Modi's speeches at Madison Square in New York and Allphones Arena in Sydney carried the thrust of nationalism to US and Australia in a manner that energised the Indian community there and gave a new shine to the profile of Indians living abroad. This is an extremely significant development. It would among other things, keep people of Indian origin from any unsavoury attention on grounds of class or colour.

The government of Narendra Modi has done all the right things so far in the areas of foreign policy and international economic cooperation. The challenges of effective governance, domestic politics and internal security, however, lie at home. People expect these to be handled with a strong hand too.

The medical disasters of Chhattisgarh, UP and West Bengal showed that bureaucracy continued with the old habit of not taking responsibility of what was happening on the ground and that ministers also were not caring to monitor the performance of the administrators placed under them - out of either incompetence or negligence. Ruthless punishment is required to act as deterrence as otherwise, the logic of vicarious accountability would unfairly drag in the leadership at the apex, into such failures.

Domestic politics in the post-General Election era still revolves round the majority-minority issues since the emphasis on poverty eradication by the Modi government has taken the wind out of the traditional political game of Left vs Right played in India to define economic initiatives. Direct disbursement of subsidy to the beneficiaries, improvement in the procurement process, and time bound clearances by administration are beginning to show results. The Centre has to find a way of strengthening its oversight on the delivery of development projects by the state governments.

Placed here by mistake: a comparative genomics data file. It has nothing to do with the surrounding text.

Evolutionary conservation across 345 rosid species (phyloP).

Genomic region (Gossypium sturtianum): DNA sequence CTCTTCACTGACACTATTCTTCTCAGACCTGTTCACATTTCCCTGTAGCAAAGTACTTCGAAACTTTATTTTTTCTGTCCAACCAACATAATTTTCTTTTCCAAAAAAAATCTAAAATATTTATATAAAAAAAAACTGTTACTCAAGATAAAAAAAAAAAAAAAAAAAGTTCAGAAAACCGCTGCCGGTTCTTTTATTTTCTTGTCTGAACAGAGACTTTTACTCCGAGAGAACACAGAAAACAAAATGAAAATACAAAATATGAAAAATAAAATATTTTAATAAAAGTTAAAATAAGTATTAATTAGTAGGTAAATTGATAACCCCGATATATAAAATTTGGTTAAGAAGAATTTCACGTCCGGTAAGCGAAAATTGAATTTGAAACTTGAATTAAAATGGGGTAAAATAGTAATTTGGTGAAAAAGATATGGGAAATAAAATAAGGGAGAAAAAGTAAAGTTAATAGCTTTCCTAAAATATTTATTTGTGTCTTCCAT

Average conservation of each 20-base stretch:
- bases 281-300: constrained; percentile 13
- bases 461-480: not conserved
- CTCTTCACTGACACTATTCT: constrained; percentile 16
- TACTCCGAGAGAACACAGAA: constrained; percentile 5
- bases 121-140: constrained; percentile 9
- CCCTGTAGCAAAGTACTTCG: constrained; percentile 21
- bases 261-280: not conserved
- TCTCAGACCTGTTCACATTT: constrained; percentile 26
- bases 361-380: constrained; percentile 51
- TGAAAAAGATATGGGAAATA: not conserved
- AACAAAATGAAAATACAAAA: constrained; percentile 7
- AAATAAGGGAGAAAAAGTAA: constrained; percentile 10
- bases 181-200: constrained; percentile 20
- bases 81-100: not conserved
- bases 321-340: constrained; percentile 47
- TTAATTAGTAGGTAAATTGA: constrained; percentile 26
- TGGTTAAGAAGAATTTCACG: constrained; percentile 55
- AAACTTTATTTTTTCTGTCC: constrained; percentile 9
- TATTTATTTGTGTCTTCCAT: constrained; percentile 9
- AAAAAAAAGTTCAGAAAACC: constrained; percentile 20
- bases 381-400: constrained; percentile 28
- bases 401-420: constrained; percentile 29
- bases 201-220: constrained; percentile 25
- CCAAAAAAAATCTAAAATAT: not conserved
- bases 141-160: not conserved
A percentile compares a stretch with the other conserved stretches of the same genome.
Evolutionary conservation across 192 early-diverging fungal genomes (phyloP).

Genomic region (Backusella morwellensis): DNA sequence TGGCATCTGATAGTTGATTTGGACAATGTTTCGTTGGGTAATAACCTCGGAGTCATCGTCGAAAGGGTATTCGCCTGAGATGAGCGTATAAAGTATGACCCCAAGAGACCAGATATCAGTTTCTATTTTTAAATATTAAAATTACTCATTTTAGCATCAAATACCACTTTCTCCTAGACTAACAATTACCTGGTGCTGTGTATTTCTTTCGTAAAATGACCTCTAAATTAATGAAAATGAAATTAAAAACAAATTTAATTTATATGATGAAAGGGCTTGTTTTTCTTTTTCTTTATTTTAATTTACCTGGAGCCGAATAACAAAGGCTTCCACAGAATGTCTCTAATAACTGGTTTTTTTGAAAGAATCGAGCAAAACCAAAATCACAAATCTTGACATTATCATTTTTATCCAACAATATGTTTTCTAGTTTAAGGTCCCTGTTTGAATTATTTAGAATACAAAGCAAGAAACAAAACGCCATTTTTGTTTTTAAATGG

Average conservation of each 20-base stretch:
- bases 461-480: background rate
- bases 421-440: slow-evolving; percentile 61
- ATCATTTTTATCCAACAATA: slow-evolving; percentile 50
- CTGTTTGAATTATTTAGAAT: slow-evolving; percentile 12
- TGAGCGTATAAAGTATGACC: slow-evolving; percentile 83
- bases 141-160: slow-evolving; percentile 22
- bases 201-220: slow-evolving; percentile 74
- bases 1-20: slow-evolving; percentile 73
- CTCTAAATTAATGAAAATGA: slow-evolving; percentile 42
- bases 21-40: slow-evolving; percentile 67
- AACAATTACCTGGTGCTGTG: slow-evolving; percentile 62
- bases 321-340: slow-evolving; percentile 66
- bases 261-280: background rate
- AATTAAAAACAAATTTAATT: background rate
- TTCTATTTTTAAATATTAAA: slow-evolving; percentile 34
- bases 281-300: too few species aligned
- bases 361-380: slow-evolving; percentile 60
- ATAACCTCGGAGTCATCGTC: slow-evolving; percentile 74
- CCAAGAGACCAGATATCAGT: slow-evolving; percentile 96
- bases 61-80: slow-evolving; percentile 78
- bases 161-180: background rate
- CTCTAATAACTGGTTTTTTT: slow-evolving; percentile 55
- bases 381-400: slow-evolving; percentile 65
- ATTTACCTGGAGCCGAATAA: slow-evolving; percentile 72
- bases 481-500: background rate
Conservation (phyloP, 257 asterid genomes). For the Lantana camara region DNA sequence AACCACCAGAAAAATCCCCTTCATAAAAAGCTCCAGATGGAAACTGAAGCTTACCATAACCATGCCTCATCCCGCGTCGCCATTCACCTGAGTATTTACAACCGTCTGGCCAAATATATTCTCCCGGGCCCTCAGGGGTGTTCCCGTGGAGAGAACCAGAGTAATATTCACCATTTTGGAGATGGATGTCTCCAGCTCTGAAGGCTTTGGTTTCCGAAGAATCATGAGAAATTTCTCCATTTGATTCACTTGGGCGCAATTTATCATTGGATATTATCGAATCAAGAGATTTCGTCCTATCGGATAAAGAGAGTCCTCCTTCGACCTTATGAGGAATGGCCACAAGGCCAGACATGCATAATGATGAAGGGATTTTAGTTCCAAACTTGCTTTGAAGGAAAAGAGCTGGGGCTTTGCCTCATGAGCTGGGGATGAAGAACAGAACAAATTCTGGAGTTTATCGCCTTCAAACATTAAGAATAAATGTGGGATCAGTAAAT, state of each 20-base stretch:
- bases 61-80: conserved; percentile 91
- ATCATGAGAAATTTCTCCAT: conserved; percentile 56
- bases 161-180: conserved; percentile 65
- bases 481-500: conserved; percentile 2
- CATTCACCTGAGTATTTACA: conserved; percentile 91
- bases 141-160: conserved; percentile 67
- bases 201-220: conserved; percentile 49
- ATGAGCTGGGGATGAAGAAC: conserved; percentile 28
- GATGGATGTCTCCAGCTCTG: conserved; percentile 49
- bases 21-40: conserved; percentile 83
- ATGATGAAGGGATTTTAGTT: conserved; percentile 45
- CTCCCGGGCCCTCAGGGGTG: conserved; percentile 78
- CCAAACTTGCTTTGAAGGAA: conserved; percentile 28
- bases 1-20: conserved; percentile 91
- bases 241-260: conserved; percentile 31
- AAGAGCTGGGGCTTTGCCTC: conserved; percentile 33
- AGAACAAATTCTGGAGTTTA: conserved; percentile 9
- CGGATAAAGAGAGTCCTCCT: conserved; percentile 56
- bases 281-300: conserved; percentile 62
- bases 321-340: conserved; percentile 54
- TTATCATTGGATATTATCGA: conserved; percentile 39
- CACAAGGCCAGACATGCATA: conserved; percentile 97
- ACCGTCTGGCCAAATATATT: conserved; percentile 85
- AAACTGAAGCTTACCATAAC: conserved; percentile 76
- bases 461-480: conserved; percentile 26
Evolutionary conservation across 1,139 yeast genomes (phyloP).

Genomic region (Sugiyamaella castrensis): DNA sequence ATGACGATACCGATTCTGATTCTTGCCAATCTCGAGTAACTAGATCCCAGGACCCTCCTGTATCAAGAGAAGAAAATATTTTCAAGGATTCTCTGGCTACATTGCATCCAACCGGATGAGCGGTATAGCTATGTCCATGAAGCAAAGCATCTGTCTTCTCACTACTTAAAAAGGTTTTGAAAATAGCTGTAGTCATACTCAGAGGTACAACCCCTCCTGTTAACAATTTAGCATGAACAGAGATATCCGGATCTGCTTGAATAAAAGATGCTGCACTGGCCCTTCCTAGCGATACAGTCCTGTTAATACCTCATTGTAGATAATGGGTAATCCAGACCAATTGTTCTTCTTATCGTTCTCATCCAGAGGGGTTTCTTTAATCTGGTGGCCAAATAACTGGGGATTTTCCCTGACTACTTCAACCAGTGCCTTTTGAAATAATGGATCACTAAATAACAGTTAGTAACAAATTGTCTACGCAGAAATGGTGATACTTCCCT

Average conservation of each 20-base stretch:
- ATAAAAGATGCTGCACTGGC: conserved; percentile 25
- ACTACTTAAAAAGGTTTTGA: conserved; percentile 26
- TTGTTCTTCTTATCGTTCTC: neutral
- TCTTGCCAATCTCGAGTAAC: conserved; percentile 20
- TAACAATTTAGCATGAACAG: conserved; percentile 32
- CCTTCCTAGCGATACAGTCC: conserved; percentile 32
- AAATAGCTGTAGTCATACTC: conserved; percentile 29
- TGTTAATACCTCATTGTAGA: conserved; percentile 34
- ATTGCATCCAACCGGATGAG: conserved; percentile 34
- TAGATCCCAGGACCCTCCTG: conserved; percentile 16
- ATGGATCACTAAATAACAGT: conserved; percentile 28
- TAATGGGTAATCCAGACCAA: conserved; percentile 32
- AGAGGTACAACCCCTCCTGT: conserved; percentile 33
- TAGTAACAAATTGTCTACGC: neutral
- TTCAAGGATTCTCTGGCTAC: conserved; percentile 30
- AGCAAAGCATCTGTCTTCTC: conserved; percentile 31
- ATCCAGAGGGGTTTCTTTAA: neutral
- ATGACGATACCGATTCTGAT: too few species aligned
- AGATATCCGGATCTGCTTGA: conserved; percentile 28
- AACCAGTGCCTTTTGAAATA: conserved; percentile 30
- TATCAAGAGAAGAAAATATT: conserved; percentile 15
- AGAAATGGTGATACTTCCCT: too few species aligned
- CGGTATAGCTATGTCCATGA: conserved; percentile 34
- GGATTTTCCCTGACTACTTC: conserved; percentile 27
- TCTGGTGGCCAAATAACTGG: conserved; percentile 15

The charter of internal security has expanded a great deal in our times. The new challenge here is that law & order - a state subject - is now a major determinant of internal security which is primarily the responsibility of the Centre. Weak policing made the country vulnerable to the adversary's infiltration attempts on one hand while a lack of order came in the way of investment in industry so badly needed for the country's economic security, on the other.

The Centre, in the constitutional scheme of things, has little say in the handling of the police but in a situation where political parties ruling many states have blatantly misused the police machinery for their vested interest, it is important that this anomaly is set right.

The Centre needs to explore, in consultation with the judiciary, ways and means of acquiring a say in the performance appraisal of All India Services officers who are directly accountable for maintenance of law and order in the states. Internal security being the prime responsibility of the national government it is logical that this shared oversight is established - the new found role of the state police in upholding national security having already been accepted universally.


DC Pathak DC Pathak

Former Director, Intelligence Bureau.